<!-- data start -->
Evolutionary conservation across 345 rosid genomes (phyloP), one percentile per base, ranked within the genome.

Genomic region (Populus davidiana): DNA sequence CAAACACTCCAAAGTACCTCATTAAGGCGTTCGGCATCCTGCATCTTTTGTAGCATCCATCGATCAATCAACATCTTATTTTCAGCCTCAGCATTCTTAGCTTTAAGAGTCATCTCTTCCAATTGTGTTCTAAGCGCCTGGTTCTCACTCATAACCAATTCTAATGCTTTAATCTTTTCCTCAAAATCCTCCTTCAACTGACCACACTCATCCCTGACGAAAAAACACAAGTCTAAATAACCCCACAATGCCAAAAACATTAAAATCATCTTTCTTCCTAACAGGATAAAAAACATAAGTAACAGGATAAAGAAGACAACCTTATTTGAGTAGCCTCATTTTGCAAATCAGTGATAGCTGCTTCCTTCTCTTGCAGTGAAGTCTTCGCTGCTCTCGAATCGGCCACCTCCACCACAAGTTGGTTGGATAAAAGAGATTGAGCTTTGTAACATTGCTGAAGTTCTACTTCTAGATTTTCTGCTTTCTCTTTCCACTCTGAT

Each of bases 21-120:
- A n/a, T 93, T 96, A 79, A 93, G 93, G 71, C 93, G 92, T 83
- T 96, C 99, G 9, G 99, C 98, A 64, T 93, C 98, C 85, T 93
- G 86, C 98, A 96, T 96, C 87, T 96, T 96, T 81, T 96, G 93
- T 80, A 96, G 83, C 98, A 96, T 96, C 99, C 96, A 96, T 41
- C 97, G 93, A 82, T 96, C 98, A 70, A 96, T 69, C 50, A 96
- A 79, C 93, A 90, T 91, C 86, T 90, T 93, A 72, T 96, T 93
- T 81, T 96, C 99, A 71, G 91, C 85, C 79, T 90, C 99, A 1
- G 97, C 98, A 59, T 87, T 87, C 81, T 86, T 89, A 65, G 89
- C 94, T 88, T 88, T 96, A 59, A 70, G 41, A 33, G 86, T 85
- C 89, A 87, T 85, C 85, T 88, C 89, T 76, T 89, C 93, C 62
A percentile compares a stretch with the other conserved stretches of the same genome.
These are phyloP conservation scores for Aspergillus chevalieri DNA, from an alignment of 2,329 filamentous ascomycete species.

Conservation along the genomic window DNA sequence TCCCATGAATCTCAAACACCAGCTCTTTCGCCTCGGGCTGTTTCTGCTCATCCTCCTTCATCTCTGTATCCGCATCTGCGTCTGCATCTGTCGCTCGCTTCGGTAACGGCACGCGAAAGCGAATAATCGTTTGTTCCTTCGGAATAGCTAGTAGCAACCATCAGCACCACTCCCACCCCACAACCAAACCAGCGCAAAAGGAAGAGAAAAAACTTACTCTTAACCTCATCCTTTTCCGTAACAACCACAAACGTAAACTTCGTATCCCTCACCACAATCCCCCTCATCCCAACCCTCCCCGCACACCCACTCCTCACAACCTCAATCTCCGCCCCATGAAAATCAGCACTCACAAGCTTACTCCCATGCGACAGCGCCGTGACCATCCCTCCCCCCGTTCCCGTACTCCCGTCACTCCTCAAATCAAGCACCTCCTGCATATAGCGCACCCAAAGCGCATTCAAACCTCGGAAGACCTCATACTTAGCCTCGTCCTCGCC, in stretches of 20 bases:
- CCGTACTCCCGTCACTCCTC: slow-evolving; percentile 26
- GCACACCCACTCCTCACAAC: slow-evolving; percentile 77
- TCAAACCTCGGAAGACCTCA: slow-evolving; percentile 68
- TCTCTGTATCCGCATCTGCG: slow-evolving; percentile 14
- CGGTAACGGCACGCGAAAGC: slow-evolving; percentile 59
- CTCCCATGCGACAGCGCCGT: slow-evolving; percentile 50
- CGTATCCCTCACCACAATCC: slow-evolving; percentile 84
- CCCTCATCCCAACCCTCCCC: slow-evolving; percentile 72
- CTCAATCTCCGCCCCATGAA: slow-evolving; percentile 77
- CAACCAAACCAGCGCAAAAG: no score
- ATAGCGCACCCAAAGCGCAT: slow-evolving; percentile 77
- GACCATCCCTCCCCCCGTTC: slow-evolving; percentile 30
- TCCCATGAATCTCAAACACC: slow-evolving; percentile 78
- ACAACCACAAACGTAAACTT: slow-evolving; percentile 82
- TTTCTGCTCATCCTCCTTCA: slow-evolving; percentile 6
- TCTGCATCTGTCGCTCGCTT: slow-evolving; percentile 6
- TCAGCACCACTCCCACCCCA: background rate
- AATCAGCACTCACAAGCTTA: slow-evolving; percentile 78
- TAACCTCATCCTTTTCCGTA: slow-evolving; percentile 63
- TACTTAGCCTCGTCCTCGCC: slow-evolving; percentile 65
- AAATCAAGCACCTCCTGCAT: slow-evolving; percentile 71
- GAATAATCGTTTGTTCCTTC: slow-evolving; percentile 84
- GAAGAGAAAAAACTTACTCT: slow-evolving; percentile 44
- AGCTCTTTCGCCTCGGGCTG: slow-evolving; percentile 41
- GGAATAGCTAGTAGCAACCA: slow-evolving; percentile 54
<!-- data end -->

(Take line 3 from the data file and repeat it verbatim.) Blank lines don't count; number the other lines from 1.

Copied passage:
Each of bases 21-120: